Samsung Galaxy Note 4 vs. OnePlus One
Samsung’s Galaxy Note 4 is a high-end, feature-packed phablet boasting the latest high-end specs. But how does it compare to 2014’s (nearly-unattainable) budget hero, the OnePlus One? The OnePlus handset may offer less frills than the Samsung device, but holds its own in more categories than you might think. Read on, as Gizmag compares the two smartphones.
The dimensions of the handset are remarkably similar, with the Samsung device coming in at just 4 percent wider and less than 1 percent longer than the One. The OnePlus handset is around 5 percent thicker than its rival.
The Note 4 is 5 percent heavier than the One.
The OnePlus handset features a magnesium finish (though you can swap out its back cover for a variety of different materials), while the Note 4 opts for a plastic faux leather back cover with a metal strip around its edges.
The Samsung device offers a wider choice of colors than its rival.
The expansive displays on both devices place them firmly in the phablet category. The Note 4’s screen, though, is 7.4 percent larger than the One’s.
While the devices’ screens may be a similar size, there’s a bigger difference when it comes to resolution. While the OnePlus handset’s 1080p offering is certainly sharp, there are 28 percent more pixels per inch (PPI) on the Note 4.
As its name implies, the Note 4 puts an emphasis on stylus input, with the new S Pen providing double the pressure sensitivity of the previous version.
Like many recent Samsung handsets, the Note 4 features a fingerprint sensor built into its home button, allowing users to use their fingers to bypass other security measures.
Heart rate monitor
The Samsung device has a heart rate monitor integrated into the rear of the handset.
The Note 4’s battery is a little larger than the One’s. Given the increased number of pixels on the Samsung device’s display, that's probably a good thing.
Ultra Power Saving Mode
The Samsung handset offers a battery saving mode that cuts off access to all but the most essential apps, significantly extending up times when you’re running low on charge.
Samsung is introducing some new battery tech with the Note 4, with the handset reportedly able to go from 0 to 50 percent charge in just 30 minutes.
Neither device is rated for water resistance.
The Note 4 packs more pixels into its rear camera, while the One offers a higher resolution front shooter. It's worth noting that there’s more to a great smartphone camera than a high pixel count, so stay tuned for more on camera quality.
The Note 4 features an IR blaster, meaning you can use it as a TV remote.
Samsung’s handset lets you split the screen in half, running two apps simultaneously. You could technically achieve a similar end on the One, but you'd need to root the device and install an Xposed module (in other words, for advanced tinkerers only).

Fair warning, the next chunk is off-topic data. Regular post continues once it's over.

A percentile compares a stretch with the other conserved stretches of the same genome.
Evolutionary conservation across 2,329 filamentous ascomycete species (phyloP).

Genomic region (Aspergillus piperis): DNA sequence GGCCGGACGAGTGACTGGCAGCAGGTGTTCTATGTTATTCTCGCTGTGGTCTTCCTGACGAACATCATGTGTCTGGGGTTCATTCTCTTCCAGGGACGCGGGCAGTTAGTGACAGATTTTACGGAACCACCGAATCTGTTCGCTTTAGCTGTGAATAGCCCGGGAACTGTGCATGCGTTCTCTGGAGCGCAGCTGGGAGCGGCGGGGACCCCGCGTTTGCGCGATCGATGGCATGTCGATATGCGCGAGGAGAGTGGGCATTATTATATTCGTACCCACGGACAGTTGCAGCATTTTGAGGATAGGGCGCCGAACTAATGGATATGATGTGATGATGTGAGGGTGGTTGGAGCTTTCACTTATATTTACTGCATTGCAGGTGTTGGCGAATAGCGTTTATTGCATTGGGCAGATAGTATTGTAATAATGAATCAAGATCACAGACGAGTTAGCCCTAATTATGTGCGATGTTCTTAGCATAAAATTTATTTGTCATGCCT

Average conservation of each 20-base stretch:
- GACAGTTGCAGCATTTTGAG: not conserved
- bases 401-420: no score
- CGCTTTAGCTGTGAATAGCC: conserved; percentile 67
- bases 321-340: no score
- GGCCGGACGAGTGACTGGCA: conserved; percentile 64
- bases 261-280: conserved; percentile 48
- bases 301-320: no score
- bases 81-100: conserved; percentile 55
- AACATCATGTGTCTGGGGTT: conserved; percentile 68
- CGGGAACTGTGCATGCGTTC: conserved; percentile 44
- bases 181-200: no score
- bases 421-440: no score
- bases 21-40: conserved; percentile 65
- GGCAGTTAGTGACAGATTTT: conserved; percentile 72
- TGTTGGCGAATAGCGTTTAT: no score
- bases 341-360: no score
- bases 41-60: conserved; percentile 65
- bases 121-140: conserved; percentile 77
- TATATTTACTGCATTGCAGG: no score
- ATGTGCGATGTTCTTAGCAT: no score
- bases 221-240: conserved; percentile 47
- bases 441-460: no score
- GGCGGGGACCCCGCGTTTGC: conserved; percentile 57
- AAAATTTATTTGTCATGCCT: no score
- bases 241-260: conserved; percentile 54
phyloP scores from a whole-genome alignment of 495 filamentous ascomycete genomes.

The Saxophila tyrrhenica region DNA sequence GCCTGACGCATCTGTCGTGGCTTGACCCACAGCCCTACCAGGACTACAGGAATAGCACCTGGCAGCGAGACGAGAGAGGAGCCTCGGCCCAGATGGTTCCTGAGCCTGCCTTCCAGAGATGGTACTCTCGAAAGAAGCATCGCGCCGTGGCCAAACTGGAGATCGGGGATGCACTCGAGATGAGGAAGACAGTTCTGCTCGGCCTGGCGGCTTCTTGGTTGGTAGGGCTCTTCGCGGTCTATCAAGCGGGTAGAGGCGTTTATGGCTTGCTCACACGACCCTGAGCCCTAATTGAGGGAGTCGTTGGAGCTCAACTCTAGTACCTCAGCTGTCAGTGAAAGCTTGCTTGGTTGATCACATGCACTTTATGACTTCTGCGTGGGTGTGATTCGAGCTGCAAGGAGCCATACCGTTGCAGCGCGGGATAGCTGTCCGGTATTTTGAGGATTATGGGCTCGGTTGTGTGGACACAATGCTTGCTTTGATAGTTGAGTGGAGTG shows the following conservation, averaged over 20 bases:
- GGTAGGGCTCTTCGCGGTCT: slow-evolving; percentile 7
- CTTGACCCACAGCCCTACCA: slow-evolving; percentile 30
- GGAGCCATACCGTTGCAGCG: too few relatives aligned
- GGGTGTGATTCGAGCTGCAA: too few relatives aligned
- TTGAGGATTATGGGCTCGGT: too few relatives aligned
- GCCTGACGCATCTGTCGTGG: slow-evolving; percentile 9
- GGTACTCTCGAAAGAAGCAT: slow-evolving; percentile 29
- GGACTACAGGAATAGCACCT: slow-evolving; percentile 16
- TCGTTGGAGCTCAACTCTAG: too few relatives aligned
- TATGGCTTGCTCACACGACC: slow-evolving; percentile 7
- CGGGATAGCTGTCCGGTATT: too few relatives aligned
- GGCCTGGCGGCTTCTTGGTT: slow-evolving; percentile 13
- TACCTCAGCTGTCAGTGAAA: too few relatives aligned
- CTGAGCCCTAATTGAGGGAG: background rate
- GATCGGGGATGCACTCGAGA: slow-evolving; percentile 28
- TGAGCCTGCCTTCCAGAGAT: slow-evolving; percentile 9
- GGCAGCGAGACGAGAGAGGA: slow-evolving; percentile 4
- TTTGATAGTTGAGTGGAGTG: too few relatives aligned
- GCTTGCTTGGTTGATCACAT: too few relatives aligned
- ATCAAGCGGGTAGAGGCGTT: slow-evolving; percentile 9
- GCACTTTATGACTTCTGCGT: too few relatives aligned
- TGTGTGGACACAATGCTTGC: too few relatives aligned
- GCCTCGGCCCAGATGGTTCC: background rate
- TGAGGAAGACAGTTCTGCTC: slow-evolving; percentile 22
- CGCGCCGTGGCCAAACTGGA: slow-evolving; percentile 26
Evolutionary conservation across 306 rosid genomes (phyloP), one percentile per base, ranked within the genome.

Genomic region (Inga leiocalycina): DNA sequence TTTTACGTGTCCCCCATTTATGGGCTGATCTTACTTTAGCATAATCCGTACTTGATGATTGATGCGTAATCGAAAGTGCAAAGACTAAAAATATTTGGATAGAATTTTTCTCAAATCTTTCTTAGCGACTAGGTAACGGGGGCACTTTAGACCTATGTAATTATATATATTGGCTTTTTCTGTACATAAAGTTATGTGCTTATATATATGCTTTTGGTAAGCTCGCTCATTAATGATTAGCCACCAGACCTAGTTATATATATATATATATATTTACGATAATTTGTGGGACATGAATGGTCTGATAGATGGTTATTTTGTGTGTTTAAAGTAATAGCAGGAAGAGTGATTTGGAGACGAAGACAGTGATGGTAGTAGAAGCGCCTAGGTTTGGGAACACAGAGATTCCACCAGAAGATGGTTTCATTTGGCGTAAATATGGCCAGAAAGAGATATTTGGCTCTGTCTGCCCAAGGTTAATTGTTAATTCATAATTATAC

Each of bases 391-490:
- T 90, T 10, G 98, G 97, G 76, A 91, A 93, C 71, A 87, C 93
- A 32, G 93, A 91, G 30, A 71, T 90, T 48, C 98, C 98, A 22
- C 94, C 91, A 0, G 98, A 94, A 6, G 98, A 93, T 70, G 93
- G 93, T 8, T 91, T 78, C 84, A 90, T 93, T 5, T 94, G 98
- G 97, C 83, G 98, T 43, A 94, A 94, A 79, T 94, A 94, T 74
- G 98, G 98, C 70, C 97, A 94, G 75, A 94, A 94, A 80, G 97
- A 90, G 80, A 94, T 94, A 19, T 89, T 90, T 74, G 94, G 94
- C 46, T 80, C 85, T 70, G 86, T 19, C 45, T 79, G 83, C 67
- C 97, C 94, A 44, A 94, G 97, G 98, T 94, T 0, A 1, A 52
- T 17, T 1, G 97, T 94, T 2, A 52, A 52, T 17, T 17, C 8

For some people, the Note 4’s 5.7-inch display might make it a little big for comfortable one handed use. Luckily, Samsung has included the ability to shrink down the device’s usable display area to the side of the screen via a simple gesture.
Similar to the split-screen issue, you'd need to hack your phone to get a similar mode on the OnePlus One.
The Galaxy Note 4 is designed to provide the company’s upcoming Gear VR headset with its display and processing. While you’ll need to buy the accessory to take advantage of the feature, it’s something that helps make the new handset an enticing prospect.
The One should work well with Google Cardboard, but, unlike the Gear VR, it's a developer kit that isn't (yet) aimed at consumers.
Samsung offers fairly standard 32 and 64 GB storage options with the Note 4, and thanks to a microSD card reader, upgrading is as simple as inserting a memory card.
The OnePlus handset’s base configuration offers less internal storage, and there’s no microSD card slot on board. The good news is that there’s also a 64 GB version of the handset, and it only retails for US$50 more than the 16 GB model.
Both smartphones pack a healthy 3 GB memory.
Both devices run augmented versions of Android 4.4 KitKat that veer off in very different directions.
The OnePlus One runs CyanogenMod – an open source custom firmware project that doesn’t stray too far from the stock OS, but offers a huge array of customization options. These range from the ability to ignore the device’s physical touch home buttons in favor of software keys, to entirely changing the look of the OS with custom themes.
The Note's TouchWiz UI, meanwhile, offers plenty of options as well – but its focus is more on big Samsung features that differentiate its handset from other Android handset makers. Multi Window, Ultra Power Saving Mode and One-Handed Mode fit into that category, as does Samsung's stylus-focused software for the S Pen.
When the Note 4 hits shelves on October 17, the OnePlus One will have technically been available for six months.
Why the asterisk? Well, OnePlus is using an invite system that, to this day, makes the phone difficult to find.
Starting price (off-contract)
While the Note 4 packs in a lot more features than its rival, OnePlus’ handset has one big thing going for it – its price. At $300, it costs less than half of what you’d expect to pay for a flagship device.
... again, though, that's assuming you can get your hands on a OnePlus One without schmoozing an existing One owner, overpaying for one second-hand or participating in a cheap PR stunt.
Samsung has yet to announce pricing for the Note 4, but based on previously releases we’d expect it to retail for around $700.
For more on the Samsung Galaxy Note 4, you can check out our hands-on from Samsung's launch event.